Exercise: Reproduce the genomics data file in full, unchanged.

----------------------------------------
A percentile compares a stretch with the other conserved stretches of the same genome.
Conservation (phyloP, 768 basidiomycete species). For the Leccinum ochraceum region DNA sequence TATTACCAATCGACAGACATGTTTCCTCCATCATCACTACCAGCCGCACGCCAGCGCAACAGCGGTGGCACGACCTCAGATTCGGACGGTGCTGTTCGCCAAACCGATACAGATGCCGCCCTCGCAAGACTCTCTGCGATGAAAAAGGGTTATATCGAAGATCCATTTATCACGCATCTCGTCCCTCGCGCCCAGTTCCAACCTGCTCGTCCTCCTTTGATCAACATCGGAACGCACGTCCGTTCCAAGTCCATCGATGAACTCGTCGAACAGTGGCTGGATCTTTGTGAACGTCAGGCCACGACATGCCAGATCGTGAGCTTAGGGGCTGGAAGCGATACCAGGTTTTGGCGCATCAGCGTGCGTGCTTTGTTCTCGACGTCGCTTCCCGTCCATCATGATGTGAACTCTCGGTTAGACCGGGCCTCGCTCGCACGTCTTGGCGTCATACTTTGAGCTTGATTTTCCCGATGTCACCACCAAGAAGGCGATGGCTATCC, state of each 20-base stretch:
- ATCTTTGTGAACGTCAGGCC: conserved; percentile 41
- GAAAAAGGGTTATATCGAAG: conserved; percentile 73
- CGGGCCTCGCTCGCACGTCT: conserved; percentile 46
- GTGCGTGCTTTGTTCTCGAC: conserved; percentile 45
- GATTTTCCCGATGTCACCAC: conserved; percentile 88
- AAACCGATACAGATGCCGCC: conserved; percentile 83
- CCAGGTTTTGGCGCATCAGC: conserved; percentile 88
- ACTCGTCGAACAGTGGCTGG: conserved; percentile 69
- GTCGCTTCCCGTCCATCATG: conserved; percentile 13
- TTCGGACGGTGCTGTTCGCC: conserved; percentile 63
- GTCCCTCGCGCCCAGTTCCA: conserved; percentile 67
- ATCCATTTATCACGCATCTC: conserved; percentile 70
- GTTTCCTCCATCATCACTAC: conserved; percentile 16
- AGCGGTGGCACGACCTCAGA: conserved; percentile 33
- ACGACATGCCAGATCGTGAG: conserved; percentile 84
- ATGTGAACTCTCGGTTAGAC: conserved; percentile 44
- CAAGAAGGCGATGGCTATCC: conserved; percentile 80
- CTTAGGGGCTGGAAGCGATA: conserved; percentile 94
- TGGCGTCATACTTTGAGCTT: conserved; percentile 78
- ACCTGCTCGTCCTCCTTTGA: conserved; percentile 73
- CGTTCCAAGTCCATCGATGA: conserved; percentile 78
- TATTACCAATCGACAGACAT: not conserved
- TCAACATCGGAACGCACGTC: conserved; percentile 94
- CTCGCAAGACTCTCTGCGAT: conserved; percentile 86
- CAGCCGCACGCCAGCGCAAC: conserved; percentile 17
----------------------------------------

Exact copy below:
A percentile compares a stretch with the other conserved stretches of the same genome.
Conservation (phyloP, 768 basidiomycete species). For the Leccinum ochraceum region DNA sequence TATTACCAATCGACAGACATGTTTCCTCCATCATCACTACCAGCCGCACGCCAGCGCAACAGCGGTGGCACGACCTCAGATTCGGACGGTGCTGTTCGCCAAACCGATACAGATGCCGCCCTCGCAAGACTCTCTGCGATGAAAAAGGGTTATATCGAAGATCCATTTATCACGCATCTCGTCCCTCGCGCCCAGTTCCAACCTGCTCGTCCTCCTTTGATCAACATCGGAACGCACGTCCGTTCCAAGTCCATCGATGAACTCGTCGAACAGTGGCTGGATCTTTGTGAACGTCAGGCCACGACATGCCAGATCGTGAGCTTAGGGGCTGGAAGCGATACCAGGTTTTGGCGCATCAGCGTGCGTGCTTTGTTCTCGACGTCGCTTCCCGTCCATCATGATGTGAACTCTCGGTTAGACCGGGCCTCGCTCGCACGTCTTGGCGTCATACTTTGAGCTTGATTTTCCCGATGTCACCACCAAGAAGGCGATGGCTATCC, state of each 20-base stretch:
- ATCTTTGTGAACGTCAGGCC: conserved; percentile 41
- GAAAAAGGGTTATATCGAAG: conserved; percentile 73
- CGGGCCTCGCTCGCACGTCT: conserved; percentile 46
- GTGCGTGCTTTGTTCTCGAC: conserved; percentile 45
- GATTTTCCCGATGTCACCAC: conserved; percentile 88
- AAACCGATACAGATGCCGCC: conserved; percentile 83
- CCAGGTTTTGGCGCATCAGC: conserved; percentile 88
- ACTCGTCGAACAGTGGCTGG: conserved; percentile 69
- GTCGCTTCCCGTCCATCATG: conserved; percentile 13
- TTCGGACGGTGCTGTTCGCC: conserved; percentile 63
- GTCCCTCGCGCCCAGTTCCA: conserved; percentile 67
- ATCCATTTATCACGCATCTC: conserved; percentile 70
- GTTTCCTCCATCATCACTAC: conserved; percentile 16
- AGCGGTGGCACGACCTCAGA: conserved; percentile 33
- ACGACATGCCAGATCGTGAG: conserved; percentile 84
- ATGTGAACTCTCGGTTAGAC: conserved; percentile 44
- CAAGAAGGCGATGGCTATCC: conserved; percentile 80
- CTTAGGGGCTGGAAGCGATA: conserved; percentile 94
- TGGCGTCATACTTTGAGCTT: conserved; percentile 78
- ACCTGCTCGTCCTCCTTTGA: conserved; percentile 73
- CGTTCCAAGTCCATCGATGA: conserved; percentile 78
- TATTACCAATCGACAGACAT: not conserved
- TCAACATCGGAACGCACGTC: conserved; percentile 94
- CTCGCAAGACTCTCTGCGAT: conserved; percentile 86
- CAGCCGCACGCCAGCGCAAC: conserved; percentile 17